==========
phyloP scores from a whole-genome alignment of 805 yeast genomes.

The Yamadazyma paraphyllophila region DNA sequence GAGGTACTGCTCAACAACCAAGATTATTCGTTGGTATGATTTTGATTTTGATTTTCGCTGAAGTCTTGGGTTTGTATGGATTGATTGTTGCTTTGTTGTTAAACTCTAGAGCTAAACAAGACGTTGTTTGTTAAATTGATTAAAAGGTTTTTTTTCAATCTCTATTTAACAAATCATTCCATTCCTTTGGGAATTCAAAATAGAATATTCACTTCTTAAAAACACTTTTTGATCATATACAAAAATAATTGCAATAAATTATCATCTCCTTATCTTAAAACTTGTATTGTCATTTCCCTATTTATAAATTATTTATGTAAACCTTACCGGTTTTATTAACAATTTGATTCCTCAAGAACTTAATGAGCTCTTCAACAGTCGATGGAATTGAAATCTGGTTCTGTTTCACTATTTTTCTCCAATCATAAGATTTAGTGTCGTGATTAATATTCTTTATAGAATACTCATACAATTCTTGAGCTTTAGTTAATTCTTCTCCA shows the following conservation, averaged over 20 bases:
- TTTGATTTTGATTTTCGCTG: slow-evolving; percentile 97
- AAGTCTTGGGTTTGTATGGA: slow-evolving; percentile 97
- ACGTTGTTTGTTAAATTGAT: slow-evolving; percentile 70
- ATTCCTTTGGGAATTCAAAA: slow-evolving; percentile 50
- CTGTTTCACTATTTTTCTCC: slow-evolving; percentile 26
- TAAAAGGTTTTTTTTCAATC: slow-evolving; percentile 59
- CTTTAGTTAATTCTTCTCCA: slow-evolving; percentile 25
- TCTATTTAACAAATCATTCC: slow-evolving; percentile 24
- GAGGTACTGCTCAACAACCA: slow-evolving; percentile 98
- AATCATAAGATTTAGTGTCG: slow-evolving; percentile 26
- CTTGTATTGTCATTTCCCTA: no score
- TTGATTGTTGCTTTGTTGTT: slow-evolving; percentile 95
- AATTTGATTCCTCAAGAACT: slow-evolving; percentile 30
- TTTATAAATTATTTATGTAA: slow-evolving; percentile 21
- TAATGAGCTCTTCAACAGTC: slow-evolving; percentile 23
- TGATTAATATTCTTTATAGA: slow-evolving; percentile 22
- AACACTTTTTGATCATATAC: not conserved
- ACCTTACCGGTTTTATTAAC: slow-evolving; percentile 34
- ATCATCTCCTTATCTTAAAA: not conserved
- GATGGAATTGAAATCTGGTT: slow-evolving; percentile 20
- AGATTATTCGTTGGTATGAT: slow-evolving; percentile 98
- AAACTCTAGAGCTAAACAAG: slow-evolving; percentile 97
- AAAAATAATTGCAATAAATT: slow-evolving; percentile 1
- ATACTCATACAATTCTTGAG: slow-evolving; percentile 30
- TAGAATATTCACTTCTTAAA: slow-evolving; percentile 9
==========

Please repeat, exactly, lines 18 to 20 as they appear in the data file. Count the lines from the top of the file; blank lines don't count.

- TGATTAATATTCTTTATAGA: slow-evolving; percentile 22
- AACACTTTTTGATCATATAC: not conserved
- ACCTTACCGGTTTTATTAAC: slow-evolving; percentile 34